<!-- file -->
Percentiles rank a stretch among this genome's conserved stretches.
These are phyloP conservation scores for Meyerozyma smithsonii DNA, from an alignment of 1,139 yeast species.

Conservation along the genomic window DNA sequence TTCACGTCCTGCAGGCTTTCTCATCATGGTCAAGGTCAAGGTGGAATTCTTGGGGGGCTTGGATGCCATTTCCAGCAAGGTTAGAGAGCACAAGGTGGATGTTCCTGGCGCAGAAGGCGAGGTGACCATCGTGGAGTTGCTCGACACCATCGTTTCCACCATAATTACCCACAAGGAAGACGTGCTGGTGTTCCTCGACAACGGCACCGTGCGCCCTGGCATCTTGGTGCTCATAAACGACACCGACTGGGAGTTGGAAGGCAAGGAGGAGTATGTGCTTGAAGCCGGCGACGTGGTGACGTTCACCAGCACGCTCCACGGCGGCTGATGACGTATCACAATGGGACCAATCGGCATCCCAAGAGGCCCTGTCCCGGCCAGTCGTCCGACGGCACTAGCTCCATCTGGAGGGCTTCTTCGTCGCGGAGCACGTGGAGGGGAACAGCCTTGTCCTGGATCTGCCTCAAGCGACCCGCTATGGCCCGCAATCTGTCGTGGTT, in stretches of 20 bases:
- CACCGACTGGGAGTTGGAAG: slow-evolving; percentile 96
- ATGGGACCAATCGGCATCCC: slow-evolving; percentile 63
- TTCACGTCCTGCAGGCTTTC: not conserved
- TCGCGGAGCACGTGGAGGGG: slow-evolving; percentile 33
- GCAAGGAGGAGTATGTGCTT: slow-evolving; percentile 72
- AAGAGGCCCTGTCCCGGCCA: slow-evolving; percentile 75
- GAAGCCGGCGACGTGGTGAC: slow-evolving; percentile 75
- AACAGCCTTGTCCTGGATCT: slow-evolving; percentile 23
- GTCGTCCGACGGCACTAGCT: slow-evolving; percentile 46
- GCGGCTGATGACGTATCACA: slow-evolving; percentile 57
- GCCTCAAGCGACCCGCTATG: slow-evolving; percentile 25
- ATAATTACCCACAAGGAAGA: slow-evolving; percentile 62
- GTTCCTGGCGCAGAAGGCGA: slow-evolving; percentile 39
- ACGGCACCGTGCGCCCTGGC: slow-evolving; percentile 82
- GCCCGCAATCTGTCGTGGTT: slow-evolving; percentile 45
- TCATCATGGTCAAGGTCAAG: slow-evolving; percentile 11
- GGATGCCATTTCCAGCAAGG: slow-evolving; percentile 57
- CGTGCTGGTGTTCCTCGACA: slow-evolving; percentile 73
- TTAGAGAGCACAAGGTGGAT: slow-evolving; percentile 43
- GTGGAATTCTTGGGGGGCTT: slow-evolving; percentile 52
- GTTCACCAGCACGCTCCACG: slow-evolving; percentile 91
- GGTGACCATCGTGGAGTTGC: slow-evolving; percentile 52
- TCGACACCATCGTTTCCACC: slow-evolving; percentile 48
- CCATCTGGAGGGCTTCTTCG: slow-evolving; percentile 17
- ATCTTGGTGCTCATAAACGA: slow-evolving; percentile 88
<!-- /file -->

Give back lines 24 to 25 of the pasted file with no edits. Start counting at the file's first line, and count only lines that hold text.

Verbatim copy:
- GTTCACCAGCACGCTCCACG: slow-evolving; percentile 91
- GGTGACCATCGTGGAGTTGC: slow-evolving; percentile 52